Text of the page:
They wear me out, then I miss them. They deliver their final exams or walk off with their graduation gowns draped over their arms, saying thank you -- for writing that recommendation letter or telling me about the honors program or advising me on my thesis. And sometimes: For sending me to counseling after my panic attack. For giving me an extension after I was mugged and hospitalized. For talking with me about what I couldn't say in front of the other students.
They're public-university students, sometimes first or second-generation immigrants, often the first in their families to go to college. And they come with experience.
When the summer kicks in, their life stories drift back to me, eclipsing, for sheer drama, the fiction or journalism we discussed in class. There was the student who had been raped by her father and grew up dodging bullets in the Bushwick section of Brooklyn, literally crawling to the bathroom some nights for fear of being hit. Every morning she ate a corn mush her mother concocted because their food stamps had been cut off; every night she went home to a phalanx of thugs who blocked the door of her building to let her know they thought she, the only college student in her complex, sucked.
She was initially a weak writer, and I graded her harshly. But she was smart and determined. An economics professor simultaneously recognized her talent and we both encouraged her. Within a year, she had won the college's most prestigious fellowship, along with a highly competitive national fellowship; she joined the student senate and began writing for the campus paper. Later, when she sat in my office showing me her personal essay and asking for a letter of recommendation, the picture of a fresh-faced, dedicated, and well-spoken coed, it was like having the triumphant narrator of some impossibly tragic memoir come to life and tell her story. Alice Sebold's Lucky, a memoir of her rape as a college freshman, paled by comparison. Yet she said reading Lucky in my class had changed her life. Just thinking about it, she said, was the only reason she was able to get out of bed some mornings.
Literature often unlocks their stories. In my course "Women, Literature, and the Body," I asked my students to respond to Shelley Jackson's hypertext narrative, "My Body: A Wunderkammer," by writing about any part of their own anatomy, as Jackson had, from her athlete's shoulders to her "alien" feet. A Nigerian student wrote a paean to his penis, then blithely volunteered to read it aloud in class. "It's short," he began. "I mean the essay," he laughed, with a wink in my direction. When he finished, the students reacted with either hilarity or -- heads down -- burning embarrassment. Then he revealed that as a child he'd been molested by a babysitter and it had taken him years to feel good about his body. The students froze as the essay's meaning shape-shifted before them, until a classmate leaned over, smiling, and threw his arm around him. Eve Ensler be damned -- I had never heard a man celebrate his sexuality with such raw honesty. It was phallocentric, and it was beautiful.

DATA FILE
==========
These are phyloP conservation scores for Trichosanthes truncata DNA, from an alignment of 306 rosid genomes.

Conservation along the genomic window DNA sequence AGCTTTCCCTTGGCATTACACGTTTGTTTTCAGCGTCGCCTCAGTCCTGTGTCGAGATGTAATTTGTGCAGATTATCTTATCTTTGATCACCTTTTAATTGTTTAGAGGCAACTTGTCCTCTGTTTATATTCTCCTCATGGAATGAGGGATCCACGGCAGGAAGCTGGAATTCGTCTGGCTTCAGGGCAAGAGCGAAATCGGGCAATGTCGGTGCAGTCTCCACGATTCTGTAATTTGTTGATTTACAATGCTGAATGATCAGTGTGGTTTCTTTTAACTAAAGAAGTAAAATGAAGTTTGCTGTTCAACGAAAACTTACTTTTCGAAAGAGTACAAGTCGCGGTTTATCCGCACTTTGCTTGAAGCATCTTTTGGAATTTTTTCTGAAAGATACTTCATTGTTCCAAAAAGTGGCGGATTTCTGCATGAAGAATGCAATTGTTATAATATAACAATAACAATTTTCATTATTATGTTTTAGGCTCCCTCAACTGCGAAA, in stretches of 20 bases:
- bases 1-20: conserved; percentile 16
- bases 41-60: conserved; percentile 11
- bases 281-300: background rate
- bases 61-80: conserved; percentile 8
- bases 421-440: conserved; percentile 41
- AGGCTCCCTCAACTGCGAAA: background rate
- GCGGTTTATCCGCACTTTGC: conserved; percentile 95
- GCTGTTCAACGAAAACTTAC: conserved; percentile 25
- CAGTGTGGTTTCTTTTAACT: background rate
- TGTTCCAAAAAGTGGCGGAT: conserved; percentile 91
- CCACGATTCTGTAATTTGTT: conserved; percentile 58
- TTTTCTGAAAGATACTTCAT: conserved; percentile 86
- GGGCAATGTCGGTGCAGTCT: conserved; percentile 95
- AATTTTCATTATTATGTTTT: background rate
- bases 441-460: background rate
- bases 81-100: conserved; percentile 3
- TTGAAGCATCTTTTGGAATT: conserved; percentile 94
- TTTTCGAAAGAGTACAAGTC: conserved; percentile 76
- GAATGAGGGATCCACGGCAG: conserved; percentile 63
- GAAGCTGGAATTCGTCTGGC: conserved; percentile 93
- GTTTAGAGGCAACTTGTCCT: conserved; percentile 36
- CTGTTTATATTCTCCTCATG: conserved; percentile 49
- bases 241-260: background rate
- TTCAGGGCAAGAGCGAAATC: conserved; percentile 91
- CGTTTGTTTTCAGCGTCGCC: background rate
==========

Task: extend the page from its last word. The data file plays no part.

I try to open their minds, and they reciprocate, sometimes with an expression of suppressed mirth at what a college professor can not know.
After we read Adrian Nicole LeBlanc's Random Family: Love, Drugs, Trouble, and Coming of Age in the Bronx, I asked my students -- rhetorically, I thought -- how to fathom girls and women who repeatedly get pregnant in an effort to snare their boyfriends. A student who had done just that offered the answer: You're young, poor, and stupid, and it's the only chance you've got. In a discussion about family values, a perky communications major explained that though her stepfather was a drug dealer, he insisted that his children eat breakfast and do well in school. "He doesn't take drugs," she said, adding with a snort, "though he did spend a little time in the federal penitentiary." A brilliant writer (now finishing his Ph.D.) wrote an essay in my memoir class in which he described Father's Day in his Bronx neighborhood, an occasion when most boys make pilgrimages to Rikers Island. And an Iraq vet -- active duty -- who lingered after class one radiant spring afternoon told me about the time she was commanded to walk from Iraq to Iran: I envisioned car bombs going off behind her; she described the awesome beauty of the Iranian landscape she entered. I sometimes wonder if she was sent back to combat.
They all go, of course, striding back into the pages of their lives, but some of them live on in my memory as vividly as the characters we contemplated together in the classroom: the former Crip who may or may not meet retaliation for turning his back on the street; the Panamanian immigrant who taught herself English by reading the Bible, now studying at one of the best graduate journalism schools in the country; the Uzbek woman -- a girl, really -- who escaped marriage to a stranger when her family won the visa lottery and came to the United States.
They walk the same mythic landscape as the characters Toni Morrison or Tobias Wolff have etched into my imagination. But they're real. And they're proof that for many students, public education isn't merely a matter of self-improvement; it's a means of survival.
Margot Mifflin is an assistant professor of English at the City University of New York and director of the CUNY Graduate School of Journalism's arts-and-culture-reporting program. She is author of The Blue Tattoo: The Life of Olive Oatman, published by the University of Nebraska Press in April.
Source Citation:Mifflin, Margot. "Life Stories Unlocked by Literature." The Chronicle of Higher Education 55.38 (May 29, 2009): NA. Academic OneFile. Gale. BROWARD COUNTY LIBRARY. 7 Aug. 2009
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